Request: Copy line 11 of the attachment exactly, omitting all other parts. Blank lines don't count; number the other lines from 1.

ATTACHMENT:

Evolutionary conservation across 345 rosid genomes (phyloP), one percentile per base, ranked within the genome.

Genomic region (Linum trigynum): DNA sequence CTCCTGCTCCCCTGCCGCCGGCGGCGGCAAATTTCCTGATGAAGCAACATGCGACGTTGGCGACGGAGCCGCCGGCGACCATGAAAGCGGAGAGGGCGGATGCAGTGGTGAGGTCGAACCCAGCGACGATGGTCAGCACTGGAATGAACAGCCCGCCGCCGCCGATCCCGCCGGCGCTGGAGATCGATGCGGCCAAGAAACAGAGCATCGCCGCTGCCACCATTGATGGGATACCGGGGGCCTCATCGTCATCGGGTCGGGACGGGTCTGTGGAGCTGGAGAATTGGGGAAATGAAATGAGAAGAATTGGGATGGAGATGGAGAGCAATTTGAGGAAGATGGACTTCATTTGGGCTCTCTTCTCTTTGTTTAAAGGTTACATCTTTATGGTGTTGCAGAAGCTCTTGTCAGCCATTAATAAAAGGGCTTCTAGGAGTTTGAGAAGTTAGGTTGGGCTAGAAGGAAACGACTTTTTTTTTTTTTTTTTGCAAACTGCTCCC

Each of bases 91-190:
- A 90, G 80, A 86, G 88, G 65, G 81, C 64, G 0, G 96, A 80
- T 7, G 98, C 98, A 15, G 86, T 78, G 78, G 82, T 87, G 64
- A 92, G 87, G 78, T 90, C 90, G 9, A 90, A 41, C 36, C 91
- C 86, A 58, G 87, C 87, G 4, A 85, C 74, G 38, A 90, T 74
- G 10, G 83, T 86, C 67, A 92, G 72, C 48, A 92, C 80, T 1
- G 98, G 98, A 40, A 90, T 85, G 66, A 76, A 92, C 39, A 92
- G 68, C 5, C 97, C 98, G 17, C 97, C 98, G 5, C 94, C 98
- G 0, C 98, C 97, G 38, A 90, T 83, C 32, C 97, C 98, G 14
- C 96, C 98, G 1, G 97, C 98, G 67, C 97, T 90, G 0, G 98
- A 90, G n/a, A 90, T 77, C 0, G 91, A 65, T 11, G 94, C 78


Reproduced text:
- G 0, C 98, C 97, G 38, A 90, T 83, C 32, C 97, C 98, G 14